Next thought was to check the earth on the coil as the frame had recently been powder coated. Though it was sparking, it might be weak or failing under load, so stripped off some of the powder coat to get a better earth. Also turned the bike upside down to ensure there was no additional petrol in the crankcases, which there wasn’t. Time for a cup of tea and some further discussion. Though the bike was sparking whilst in the kitchen waiting for the kettle to boil thought I’d check some forums/pages on similar issues. I came across this thread on a failing Motoplat : and with tea and biscuits in hand return to the shed. Running the tests on the coil showed it was operating in tolerance (20-30 Ohms between black and blue and ~200 ohms between blue and the frame, earth). However noticed there were a couple of small colour marks on the coil, and that the blue and black cables from the stator were swapped. The coil has a 6mm and a 10mm male spade connection, but as the stator wires didn’t have the original connectors, then they might be wrong.

Motoplat Ignition
A swap of the cables and another kicking session. Nothing, but a quick squirt from Paul of the evil that is EasyStart into the carb and some response. Next kick the bike fired up. A quick dark run up the lane and seems like the bike is 99% right. Complete failure to success in about 15 minutes.

Retired to the house for a Westmalle Trippel, a worthy beer with which to celebrate success.

Lessons Learnt

Never trust an ignition
I’d installed the PowerDynamo ignition on the TT500 over the weekend as well and up and running first time. The big thing that threw us was the we had a spark, even though the coil was connected to the stator incorrectly. Also, swapping the complete unit from the other Husky also failed to get the bike running, including using the new carb. That was wired correctly, but maybe didn’t spend long enough on it.

It’s usually something you’ve done
Rather than part failure it’s usually how these have been together that is the problem if its not obvious. There are exceptions but as a general rule of thumb you can usually be sure that this is a factor.

Methodical
Whether it’s computer systems, or 2 stroke engines, you need to be systematic in your approach. This potentially needs to start as you are building or rebuilding, not just when you are searching for the problem. Checking the connectivity of the stator cables rather than going with the connector that was present and trusting a spark seems great in hindsight but not something you always do. When you make a change you need to repeat the test and starting process you would do normally. Trying to kick the bike over 5-6 times might not be enough, as experience with other 4-speeders is that there is a specific starting sequence depending if you have the side-float or centre-float Bing carbs [[Side floats you tap the tickle 4-5 times and turn the fuel off, don’t flood completely, and then 3-4 kicks and it starts, Bing 54’s need flooding, turn the fuel off and then a few kicks before the kickback takes off your ankle. It will fire next kick.]] .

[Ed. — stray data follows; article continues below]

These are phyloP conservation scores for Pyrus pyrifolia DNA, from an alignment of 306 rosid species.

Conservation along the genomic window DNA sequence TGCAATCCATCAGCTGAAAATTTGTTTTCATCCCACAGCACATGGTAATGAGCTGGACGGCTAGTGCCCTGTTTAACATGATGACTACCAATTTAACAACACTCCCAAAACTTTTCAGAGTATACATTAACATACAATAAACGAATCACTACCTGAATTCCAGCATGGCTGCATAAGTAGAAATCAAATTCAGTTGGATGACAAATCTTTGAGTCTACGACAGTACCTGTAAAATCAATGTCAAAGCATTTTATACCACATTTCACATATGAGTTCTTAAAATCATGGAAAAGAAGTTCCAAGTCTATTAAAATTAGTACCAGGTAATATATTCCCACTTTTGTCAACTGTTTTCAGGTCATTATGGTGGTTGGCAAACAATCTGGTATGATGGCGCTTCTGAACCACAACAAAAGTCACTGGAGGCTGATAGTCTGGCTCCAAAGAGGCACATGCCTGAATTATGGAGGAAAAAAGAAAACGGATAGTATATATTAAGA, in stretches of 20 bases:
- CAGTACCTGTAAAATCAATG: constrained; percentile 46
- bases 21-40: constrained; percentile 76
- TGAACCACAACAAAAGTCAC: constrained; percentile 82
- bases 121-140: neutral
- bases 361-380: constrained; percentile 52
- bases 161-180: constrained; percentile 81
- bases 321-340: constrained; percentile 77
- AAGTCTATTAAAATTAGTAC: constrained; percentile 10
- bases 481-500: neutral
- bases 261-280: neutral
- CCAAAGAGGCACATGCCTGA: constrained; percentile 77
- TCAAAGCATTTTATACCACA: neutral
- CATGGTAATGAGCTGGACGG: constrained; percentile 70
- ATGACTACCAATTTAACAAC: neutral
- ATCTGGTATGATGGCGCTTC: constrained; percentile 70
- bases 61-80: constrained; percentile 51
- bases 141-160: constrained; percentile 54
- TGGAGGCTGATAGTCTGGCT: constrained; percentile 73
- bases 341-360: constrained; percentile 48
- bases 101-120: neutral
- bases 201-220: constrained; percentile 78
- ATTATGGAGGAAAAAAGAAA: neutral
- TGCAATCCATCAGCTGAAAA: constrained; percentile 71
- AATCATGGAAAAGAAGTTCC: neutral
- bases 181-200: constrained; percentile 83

Teamwork

Always easier to have more than one brain looking at the problem as collectively Paul and I looked at the issues with different points of views. Sometimes you disagree but also you can work through ideas before you dive into a fix. Also there is an element of competition as you both try to be the person looking to solve the problem. Paul’s offer of buying the bike for £500 about an hour before we found the issue was becoming increasingly attractive but also an incentive to finding the problem.

Tea and biscuits

No coincidence that the eureka moment came whilst I was making the tea.

Statement 4 : Always take the time out to put the kettle on.

Many thanks to Paul for his assistance, but it has renewed my faith in the garage / shed as a place for men (and women) to embark on journeys of inner discovery. And swearing.

Race ready 1970 4-speed Husqvarna

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A later Hallman framed bike, which whilst not that ‘original’ in looks is very much race ready and has been very well prepared.

– later Bing 54 carb with larger carb inlet and airfilter (earlier Bolt-ups have a slightly smaller airbox)
– some nicely made shocks
– plastic (racing) mudguards
– later fuel tank (from 75 and later machines)
– generally well put together with new bolts and lock nuts
– original mudcatcher rims (similar to early Yamaha’s) aren’t perfect but good.

One of the things you learn over time is that the ‘project’ bike bought for the lowest possible price is something of a false economy. Lets say (and these are conservative prices)
– set of tyres (£80)
– upgraded or new carb (£200)
– plastics (£75)
– racing / replacement tank ( £50-100, after a good autojumble hunt)
– wheel rebuilds (£150-300, depending on rims or not)
– engine rebuild (£100 – 300, depending on the state of the piston)

If you’ve a knackered crank etc, then it gets worse. So any project bike might take somewhere £300 – £1000 to get race ready. Depends on what you want at the end of it.

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The good news with this bike, is that it came with 8 crates of spares, which was a nice surprise. Ready to race and with parts to hopefully keep it running for the whole season (or until 2019 if I’m being optimistic)